display | more...

If you've ever flown into New York City during the day, and landed at John F. Kennedy Airport, you might have noticed an odd sight. Directly across Jamaica Bay from JFK sits another airport - but one that clearly isn't used. Given that the New York City metro area boasts at least five airports in regular passenger service (JFK, La Guardia, Newark, Westchester County Airport and Long Island Macarthur Airport), what the heck is a sixth doing there taking up space in a city with such notoriously high real estate prices?

Well, that's Floyd Bennett Field, and it's now a park - one of the Gateway National Recreation Area parks that surround New York Harbor. Although no longer in service, the runways are still clearly visible, albeit with large X markings painted on them to prevent any confused pilot from attempting to land there even in an emergency, as the runways are obstructed.

Floyd Bennett was New York City's first municipal airport. It opened on May 24, 1931 after Charles Lindbergh had made his historic flight in 1927 and billed it as 'New York to Paris' which caused grinding of teeth in NY because he hadn't actually started from within city limits.

The airfield was modern and huge for its day, with four concrete runways, hangars big enough for the largest aircraft of the time and a large terminal administration building. Floyd Bennet was popular with record-breaking pilots, many of whom followed Lindbergh's lead of starting flights in New York, and now starting them from Floyd Bennett, inside the city proper. Wiley Post, Amelia Earhart, "Wrong Way" Corrigan and Howard Hughes, among others, began or ended record flights there.

By 1941, air travel had increased in popularity hugely. The one big problem Floyd Bennett had was that it wasn't really convenient to Manhattan and transportation - something JFK would deal with in spades decades later. Also, it had only one smallish building to serve as a passenger terminal, and as passengers began to become more sophisticated they began demanding amenities which needed indoor space in greater and greater square footage. in 1937, the City of New York took over the North Beach Airport on the northern shore of Queens, expanded it along the waterline and built new and bigger infrastructure. It was renamed New York City Municipal - LaGuardia Airport, after Mayor Fiorello H. LaGuardia, and it opened for business in 1939.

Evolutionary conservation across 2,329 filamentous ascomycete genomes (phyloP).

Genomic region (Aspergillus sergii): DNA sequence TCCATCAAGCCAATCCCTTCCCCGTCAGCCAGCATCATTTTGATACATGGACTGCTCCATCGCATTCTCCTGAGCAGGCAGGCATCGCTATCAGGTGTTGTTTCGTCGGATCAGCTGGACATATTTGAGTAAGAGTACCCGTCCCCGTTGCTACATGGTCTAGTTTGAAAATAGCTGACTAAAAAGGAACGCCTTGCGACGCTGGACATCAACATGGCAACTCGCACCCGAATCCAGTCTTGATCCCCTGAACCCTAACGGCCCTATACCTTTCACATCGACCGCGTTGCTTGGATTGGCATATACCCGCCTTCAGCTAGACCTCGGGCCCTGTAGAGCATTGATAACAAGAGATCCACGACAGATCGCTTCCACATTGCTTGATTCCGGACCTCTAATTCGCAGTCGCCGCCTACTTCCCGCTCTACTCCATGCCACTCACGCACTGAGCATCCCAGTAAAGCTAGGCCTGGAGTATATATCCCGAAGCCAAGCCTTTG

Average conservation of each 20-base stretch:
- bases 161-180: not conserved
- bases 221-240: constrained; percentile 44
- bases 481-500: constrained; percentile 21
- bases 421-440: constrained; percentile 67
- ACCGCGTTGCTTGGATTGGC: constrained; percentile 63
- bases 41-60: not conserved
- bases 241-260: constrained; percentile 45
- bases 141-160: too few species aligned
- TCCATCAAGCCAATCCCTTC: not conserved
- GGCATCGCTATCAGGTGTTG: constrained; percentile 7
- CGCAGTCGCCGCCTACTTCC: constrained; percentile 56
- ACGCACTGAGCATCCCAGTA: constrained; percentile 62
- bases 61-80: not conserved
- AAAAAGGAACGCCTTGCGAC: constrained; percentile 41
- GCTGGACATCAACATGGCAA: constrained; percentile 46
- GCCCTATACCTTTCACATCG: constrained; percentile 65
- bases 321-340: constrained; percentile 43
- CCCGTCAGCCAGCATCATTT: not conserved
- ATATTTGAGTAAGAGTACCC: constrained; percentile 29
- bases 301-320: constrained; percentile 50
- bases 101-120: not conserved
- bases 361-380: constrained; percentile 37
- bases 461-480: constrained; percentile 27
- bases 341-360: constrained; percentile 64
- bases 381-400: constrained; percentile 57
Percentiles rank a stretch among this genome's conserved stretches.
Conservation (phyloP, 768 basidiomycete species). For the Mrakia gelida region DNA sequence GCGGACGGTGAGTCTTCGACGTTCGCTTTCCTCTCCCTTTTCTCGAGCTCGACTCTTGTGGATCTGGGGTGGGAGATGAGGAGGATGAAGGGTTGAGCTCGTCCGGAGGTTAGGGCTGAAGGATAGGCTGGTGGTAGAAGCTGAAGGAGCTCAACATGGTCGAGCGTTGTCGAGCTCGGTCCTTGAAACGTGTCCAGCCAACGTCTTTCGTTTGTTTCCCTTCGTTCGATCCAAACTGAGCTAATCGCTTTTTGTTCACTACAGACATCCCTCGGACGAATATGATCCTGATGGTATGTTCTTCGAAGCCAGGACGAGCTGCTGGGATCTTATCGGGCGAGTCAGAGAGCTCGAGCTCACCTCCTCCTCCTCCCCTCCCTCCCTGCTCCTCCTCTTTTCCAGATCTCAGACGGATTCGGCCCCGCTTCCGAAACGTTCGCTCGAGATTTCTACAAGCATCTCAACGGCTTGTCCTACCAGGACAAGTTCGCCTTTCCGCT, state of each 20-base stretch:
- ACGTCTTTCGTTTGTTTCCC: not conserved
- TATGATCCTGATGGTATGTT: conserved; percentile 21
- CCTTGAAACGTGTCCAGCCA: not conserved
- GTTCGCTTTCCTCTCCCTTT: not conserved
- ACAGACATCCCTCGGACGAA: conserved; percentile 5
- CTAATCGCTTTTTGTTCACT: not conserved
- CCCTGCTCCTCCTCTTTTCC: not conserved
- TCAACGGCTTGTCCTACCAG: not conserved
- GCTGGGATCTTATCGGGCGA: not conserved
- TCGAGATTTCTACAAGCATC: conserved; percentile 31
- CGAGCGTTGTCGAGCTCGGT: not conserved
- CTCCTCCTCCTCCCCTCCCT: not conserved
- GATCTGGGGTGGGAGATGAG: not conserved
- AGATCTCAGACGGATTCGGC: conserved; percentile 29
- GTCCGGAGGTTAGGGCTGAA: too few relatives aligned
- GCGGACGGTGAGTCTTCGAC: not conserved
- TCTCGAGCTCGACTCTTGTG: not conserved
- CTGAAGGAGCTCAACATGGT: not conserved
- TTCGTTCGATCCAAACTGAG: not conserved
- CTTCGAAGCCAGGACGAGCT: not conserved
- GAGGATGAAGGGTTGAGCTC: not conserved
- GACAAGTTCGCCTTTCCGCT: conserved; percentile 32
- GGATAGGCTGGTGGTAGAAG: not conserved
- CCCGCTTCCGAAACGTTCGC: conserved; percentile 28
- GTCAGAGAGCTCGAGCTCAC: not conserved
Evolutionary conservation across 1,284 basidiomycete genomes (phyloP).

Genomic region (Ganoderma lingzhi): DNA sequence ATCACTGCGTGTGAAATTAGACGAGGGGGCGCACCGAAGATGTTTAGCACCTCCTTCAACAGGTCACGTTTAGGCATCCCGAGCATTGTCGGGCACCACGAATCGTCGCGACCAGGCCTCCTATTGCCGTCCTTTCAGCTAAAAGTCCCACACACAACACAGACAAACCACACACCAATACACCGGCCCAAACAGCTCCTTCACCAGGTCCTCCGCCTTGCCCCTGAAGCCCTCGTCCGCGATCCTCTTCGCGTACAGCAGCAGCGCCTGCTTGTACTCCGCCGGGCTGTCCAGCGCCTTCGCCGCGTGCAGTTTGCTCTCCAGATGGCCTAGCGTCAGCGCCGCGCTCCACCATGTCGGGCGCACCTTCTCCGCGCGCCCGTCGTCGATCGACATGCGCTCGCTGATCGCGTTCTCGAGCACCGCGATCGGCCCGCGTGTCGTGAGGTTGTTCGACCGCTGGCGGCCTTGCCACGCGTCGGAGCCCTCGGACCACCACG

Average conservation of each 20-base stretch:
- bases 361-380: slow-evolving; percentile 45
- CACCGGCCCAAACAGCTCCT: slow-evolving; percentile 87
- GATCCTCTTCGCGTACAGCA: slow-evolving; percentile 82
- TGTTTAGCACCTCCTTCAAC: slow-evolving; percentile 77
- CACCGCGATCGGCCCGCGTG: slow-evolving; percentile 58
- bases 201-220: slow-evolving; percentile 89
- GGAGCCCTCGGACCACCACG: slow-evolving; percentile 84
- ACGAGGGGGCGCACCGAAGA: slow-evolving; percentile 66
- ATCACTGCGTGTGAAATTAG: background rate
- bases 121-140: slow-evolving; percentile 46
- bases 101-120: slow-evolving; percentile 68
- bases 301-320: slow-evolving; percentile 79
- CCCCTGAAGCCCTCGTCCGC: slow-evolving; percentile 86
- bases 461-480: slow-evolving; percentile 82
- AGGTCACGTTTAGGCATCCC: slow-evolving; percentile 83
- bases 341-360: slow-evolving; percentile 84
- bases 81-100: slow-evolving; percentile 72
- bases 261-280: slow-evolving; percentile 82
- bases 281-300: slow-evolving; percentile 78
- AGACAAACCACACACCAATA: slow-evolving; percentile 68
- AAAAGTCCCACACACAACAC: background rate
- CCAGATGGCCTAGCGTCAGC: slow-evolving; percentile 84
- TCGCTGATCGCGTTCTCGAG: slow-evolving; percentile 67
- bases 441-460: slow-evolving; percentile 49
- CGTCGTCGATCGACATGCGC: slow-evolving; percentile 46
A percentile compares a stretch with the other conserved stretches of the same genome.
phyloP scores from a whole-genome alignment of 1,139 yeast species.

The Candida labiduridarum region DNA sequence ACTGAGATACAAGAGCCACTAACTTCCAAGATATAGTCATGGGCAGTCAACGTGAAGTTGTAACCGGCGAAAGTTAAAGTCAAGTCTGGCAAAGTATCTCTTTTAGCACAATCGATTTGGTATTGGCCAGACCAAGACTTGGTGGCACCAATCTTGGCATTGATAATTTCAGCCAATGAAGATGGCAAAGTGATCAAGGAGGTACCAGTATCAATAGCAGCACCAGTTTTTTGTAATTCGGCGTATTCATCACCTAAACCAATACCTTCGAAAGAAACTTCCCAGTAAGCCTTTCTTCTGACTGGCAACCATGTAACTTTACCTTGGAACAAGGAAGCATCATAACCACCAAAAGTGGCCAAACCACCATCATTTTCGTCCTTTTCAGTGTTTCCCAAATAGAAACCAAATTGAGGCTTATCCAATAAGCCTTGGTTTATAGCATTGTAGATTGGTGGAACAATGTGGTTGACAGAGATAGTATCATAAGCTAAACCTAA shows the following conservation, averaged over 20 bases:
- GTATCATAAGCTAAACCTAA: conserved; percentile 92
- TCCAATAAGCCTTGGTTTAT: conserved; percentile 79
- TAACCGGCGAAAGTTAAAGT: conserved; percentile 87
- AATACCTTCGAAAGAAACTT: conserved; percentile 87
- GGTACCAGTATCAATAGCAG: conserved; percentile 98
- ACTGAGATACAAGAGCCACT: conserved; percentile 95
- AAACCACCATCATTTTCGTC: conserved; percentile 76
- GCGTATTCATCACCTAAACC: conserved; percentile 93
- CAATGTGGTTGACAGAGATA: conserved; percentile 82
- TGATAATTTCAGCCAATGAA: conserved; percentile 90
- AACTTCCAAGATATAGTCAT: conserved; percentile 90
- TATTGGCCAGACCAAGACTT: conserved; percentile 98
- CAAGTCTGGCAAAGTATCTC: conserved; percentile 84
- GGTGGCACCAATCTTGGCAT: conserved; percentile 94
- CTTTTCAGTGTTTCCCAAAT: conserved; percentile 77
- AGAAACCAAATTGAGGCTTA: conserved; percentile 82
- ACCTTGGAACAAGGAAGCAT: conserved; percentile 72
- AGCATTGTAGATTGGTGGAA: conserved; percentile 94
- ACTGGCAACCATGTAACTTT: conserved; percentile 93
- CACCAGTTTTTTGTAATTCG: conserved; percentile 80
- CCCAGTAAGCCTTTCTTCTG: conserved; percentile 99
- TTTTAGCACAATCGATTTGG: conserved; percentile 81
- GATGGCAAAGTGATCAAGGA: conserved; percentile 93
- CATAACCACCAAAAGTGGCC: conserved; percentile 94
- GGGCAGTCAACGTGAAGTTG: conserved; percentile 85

Since New York had a new, closer, large airport, it sold Floyd Bennett to the U.S. Navy in 1941, and it became Naval Air Station New York. It was used by the Ferry Command and by the Navy for antisubmarine patrols and training, as the convoys approaching and leaving New York Harbor needed aerial escort. The airport hummed with activity, for the Ferry Command was one of the busiest in the United States: every aircraft built here and destined to be flown overseas to a combat theater was checked out and then piloted by the pilots of the Ferry Command, many of them women, who were headquartered at Floyd Bennett. Grumman, General Motors and Chance-Vought all had aircraft plants near New York City, and the aircraft they produced were all flown to Naval Air Station New York to be fitted out and commissioned into the Navy, before leaving for their overseas duty stations.

After World War II, the airport remained with the Navy, as antisubmarine patrols in the Atlantic picked up as the Cold War escalated. In 1946, it was redesignated a Naval Reserve Air Station and served to support the Korean War and early Vietnam War squadrons operating in the Northeast.

In 1971, as the U.S. began to draw down forces in Vietnam, Naval Reserve Air Station New York was deactivated. It was handed over to the National Parks Service, and became a Gateway park.

Today, there are numerous activities and organizations using the Field. Sports arenas and field and track facilities have been built in some of the old hangars and adjacent on the open spaces of the apron. There are camping outings, wildlife trails (Jamaica Bay boasts a large area of nature reserve of which the Field is a part) and even an aircraft restoration organization in one hangar. The various buildings on the airport are used by several clubs and organizations, and there are remote controlled aircraft clubs using a section of one of the runways. Amateur auto racing events are held on the runways every once in a while.

While it's no longer an airport, it managed to remain an open and usable space in New York City, for which the City is grateful.

Log in or register to write something here or to contact authors.